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Dense Fog over the Missouri and Mississippi Rivers
This page contains archived content and is no longer being updated. At the time of publication, it represented the best available science. However, more recent observations and studies may have rendered some content obsolete.
The day before Thanksgiving is one of the busiest travel days of the year in the United States. But on November 21, 2012, weather posed a challenge for people flying in and out of St. Louis, Missouri. It also posed a challenge for drivers making their morning commutes. Thick fog descended on the city overnight on November 20–21, and on the morning of November 21, visibility was as low as one-sixteenth of a mile (0.1 kilometers), according to news reports.
Fog lingered over the region when the Moderate Resolution Imaging Spectroradiometer (MODIS) on NASA’s Terra satellite captured this natural-color image at 10:45 a.m. local time (16:45 UTC) on November 21. Fog filled the Mississippi River Valley as well as the valleys of the Missouri River and many of its tributaries. Fog extended from Jefferson City in the northwest to Cape Girardeau in the southeast. Situated at the confluence of the Missouri and Mississippi Rivers, St. Louis was engulfed by low clouds.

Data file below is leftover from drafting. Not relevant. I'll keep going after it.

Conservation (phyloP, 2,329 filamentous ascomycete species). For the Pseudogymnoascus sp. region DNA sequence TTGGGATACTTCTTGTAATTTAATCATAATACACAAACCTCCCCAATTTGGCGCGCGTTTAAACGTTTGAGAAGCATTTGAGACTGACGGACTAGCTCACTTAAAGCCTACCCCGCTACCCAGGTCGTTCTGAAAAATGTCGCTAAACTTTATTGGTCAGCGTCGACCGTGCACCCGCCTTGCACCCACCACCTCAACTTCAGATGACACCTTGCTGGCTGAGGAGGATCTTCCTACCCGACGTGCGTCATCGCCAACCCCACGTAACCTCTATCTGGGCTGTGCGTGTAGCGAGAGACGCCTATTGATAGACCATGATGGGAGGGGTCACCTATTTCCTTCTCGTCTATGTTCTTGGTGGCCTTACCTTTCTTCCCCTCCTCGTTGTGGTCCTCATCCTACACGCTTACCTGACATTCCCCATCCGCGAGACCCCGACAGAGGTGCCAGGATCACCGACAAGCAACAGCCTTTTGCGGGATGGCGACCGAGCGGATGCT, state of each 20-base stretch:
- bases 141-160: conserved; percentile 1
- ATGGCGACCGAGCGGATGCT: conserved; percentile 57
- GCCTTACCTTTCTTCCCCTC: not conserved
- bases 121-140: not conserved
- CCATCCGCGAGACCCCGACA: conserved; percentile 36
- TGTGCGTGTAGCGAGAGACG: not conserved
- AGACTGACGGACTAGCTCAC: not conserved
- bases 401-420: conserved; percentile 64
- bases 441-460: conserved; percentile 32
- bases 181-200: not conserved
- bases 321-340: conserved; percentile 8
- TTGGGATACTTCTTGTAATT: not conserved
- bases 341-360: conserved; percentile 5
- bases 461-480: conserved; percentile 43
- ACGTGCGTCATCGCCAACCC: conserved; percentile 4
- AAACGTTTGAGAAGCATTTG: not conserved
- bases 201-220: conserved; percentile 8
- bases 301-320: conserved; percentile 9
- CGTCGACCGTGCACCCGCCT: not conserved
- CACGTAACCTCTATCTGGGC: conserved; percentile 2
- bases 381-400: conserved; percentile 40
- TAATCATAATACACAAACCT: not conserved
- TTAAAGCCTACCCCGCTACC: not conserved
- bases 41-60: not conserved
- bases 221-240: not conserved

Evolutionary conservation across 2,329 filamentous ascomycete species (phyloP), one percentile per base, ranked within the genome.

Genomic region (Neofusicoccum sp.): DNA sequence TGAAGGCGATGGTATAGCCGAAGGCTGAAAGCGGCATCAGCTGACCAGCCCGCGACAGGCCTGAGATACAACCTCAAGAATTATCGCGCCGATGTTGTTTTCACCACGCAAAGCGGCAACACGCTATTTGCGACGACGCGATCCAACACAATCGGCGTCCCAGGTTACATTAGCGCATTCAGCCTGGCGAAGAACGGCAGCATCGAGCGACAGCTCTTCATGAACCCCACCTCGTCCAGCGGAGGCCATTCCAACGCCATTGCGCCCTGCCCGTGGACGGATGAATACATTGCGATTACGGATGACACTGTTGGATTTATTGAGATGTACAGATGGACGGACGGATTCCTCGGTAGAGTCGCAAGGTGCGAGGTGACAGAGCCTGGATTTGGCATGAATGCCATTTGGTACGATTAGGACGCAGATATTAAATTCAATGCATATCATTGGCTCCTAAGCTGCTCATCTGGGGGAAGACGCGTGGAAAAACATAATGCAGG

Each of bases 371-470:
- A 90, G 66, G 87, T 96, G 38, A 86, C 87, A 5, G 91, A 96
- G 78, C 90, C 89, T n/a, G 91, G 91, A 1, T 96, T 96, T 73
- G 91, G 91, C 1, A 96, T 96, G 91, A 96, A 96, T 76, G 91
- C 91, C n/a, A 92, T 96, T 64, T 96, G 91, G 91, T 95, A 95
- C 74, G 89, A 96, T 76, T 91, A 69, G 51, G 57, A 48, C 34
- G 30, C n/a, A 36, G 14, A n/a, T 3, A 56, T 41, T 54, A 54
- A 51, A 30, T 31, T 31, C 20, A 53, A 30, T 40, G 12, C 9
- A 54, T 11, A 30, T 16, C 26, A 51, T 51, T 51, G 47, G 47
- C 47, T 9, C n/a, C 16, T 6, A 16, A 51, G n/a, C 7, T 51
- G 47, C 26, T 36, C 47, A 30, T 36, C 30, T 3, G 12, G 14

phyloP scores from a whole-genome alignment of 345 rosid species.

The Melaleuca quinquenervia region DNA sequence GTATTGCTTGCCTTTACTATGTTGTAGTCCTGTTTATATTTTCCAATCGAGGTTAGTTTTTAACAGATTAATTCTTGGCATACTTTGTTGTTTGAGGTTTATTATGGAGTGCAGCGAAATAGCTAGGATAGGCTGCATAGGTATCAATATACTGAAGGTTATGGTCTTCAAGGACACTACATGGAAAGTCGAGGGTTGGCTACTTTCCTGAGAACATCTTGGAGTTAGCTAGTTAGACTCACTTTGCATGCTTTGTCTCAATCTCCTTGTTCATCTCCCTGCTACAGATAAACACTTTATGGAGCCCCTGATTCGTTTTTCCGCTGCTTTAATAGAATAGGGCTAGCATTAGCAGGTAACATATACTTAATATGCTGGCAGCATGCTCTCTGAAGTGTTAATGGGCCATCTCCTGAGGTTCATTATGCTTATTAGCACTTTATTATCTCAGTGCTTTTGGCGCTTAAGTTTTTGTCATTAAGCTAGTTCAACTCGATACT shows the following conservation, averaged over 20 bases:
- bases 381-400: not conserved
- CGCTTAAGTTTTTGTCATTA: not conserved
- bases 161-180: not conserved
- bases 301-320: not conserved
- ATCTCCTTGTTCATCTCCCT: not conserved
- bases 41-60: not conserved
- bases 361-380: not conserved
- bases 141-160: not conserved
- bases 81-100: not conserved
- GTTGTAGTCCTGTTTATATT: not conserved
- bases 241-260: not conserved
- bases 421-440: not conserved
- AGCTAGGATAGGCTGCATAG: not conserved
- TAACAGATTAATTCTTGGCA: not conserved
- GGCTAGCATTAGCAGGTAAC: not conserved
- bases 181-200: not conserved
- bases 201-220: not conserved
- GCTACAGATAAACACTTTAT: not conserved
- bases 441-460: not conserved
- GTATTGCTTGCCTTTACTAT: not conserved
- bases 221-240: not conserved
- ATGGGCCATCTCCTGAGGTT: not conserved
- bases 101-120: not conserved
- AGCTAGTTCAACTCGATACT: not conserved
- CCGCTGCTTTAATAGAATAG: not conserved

Fog is simply clouds that have formed at ground level. Like all clouds, fog forms when the local air reaches its dew point—the temperature at which water vapor condenses into tiny droplets. In the autumn, the moisture content of the atmosphere remains relatively high, but nights are cool. Overnight, the ground tends to cool faster than the atmosphere, and air in contact with a cooling, sloped surface will slide down and settle in the valley floor. Because autumn brings longer nights, fog has more time to form and is a fairly common occurrence.